New For Me: It is Happy Easter & Happy Pesach (Passover)

When we are newborns and are introduced into our particular family, it is an unknown world. As we  grow into this family we take it for granted. Mom, dad, siblings, dogs, cats, horses, gerbils, whatever there may be, become part of our existence. That world is what we know and love and in which we feel safe. We do not question it. At least I know my siblings and I never did as kids. I’m sure your little ones don’t either. They just know you are there and that is all they care about.

Our  four room, south Bronx world was crammed with Mom, Dad, five kids (me being the oldest), and Grandma. We did not think about it or complain about it. We were just like everyone else in the neighborhood. It was no big deal. Some folks had eight to ten kids in an apartment.  One person who was never spoken of, and we, as kids, never thought about (until we were older) was Grandma’s husband, Grandpa. The problem for us was that Mom died at 39, Grandma a few years later, and Dad right after that. We still knew nothing of a “Grandpa”. Mom did have one brother, my Uncle Larry. When I was 18 or 19, I asked him about his dad.  He told me his father died when he was little. Then  he turned and walked awayn and never said another word. What else was there to talk about? But the way I was cut off always stuck in my mind.  My sister thought that maybe he did not want us to know the truth.

Because of that, my siblings and I occasionally would talk about the mysterious and unknown Grandpa, and we did hypothesize: he was in an insane asylum; he was a spy during WWII;  or he worked for the Nazis. We even considered that maybe he was a murderer and had been executed. We even  had fun doing it. The only thing we learned for sure was that his surname was Schul. In fact, that was the only documented info we had on Grandpa for 50 years. Enter cousin Victoria, who had suddenly become very interested in genealogy.

Five months ago, the mystery was solved thanks to Vicki, who spent countless hours searching and checking and documenting. My maternal grandfather’s name was Isidore (Irving) Schul. He was born in Krakow, and his race was Hebrew. His parents’ names (our great-grandparents) were Simon and Regina Schul.  Grandpa Irv (that is what we decided to call him) had siblings who were most likely gassed to death at Auschwitz. We are not 100% sure on that–it may have been another death camp, but they did die in the Holocaust. As for Grandpa, he was the only one in his family who made it to America. He died in NYC in 1965. What happened between him and my grandmother remains a mystery.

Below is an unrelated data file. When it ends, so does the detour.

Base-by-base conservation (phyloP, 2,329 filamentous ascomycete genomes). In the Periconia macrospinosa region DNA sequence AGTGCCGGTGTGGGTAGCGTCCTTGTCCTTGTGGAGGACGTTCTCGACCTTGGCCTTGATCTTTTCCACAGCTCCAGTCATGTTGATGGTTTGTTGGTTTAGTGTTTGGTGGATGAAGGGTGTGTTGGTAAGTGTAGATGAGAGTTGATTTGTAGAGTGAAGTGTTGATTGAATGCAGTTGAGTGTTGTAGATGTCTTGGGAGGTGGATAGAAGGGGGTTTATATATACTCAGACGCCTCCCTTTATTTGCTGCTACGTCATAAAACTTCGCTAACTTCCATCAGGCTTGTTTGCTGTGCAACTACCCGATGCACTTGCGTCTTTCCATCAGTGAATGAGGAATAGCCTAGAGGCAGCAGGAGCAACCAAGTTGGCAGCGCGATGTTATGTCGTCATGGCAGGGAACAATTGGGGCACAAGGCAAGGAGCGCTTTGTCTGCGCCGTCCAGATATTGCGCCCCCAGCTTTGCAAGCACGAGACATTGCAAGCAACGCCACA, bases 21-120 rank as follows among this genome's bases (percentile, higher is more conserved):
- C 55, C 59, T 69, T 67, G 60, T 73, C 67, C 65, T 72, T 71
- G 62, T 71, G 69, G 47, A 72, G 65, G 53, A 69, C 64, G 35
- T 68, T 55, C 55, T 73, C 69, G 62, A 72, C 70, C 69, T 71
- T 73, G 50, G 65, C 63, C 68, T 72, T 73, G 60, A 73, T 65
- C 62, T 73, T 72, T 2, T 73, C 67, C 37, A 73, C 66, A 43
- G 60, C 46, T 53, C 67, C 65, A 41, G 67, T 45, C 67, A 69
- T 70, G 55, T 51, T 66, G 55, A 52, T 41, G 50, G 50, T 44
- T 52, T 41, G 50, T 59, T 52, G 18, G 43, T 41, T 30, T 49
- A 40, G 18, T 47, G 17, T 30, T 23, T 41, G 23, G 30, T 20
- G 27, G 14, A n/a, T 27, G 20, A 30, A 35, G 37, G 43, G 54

I felt compelled to share this with my Catholic brothers and sisters who frequent this site. I am not sure why, but I just thought that I should. For me this Easter is very different. I cannot explain what rumbles inside me. I am a cradle Catholic, and so were my parents and my Grandmother (as far as I know). How she wound up with a Hebrew man from Krakow, Poland,  in the New York City of the 1920′s we’ll never know.

It is Easter and Passover, 2013. I am 25% Hebrew, and it is still sinking in that I had family members who were victims of the Holocaust. When I look at anything relating to that insane time, I have a completely different perspective. I am not just a spectator any longer–I am INSIDE looking out. It is a very weird feeling. Upon reflection I realize that the founders of our Catholic faith, from Jesus, to Mary and Joseph and the Apostles and so on were Hebrew people. I feel truly blessed to share in both worlds. Anyway–HAPPY EASTER & HAPPY PESACH (PASSOVER).

 

 

 

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4 Responses to New For Me: It is Happy Easter & Happy Pesach (Passover)

  1. Don Mulcare says:

    Thanks Larry,

    Even if we know our grandparents, there is still so much mystery because we are too young to understand and appreciate their past. If you know your grandparents, then there are the great grandparents to wonder about.

    Your family situation tells of resilience in face of tough times and loss. There’s a nobility common to your family and your South Bronx neighbors. Today’s kids grow up under such different circumstances, yet they adapt in their own way. What would have been a major trauma in my childhood, they accept as normal, because to them it is normal.

    Have you traveled to Krakow or Auschwitz? A visit may bring you closer to your ancestors.

    Thanks for sharing.

    God Bless,

    Don

  2. Mary says:

    Wonderful reflection. It sounds like you had a very profound Easter. I found “Happy Pesach” interesting–here in the Eastern Catholic Churches (I am a Ruthenian Byzantine Catholic) we call Easter “Pascha”. It’s from the same root as the Hebrew word.

  3. Discovering your roots really does change your sense of who you are because this new information opens your heart and soul to their souls in purgatory. Your ancestors call out for prayers, press in for prayers now that you have become aware of their existence. Very heart warming, powerful, well written article-loved it

  4. Thank you all for the kind comments. And no, I have never been to Krakow or Auschwitz. Who knows–maybe —–.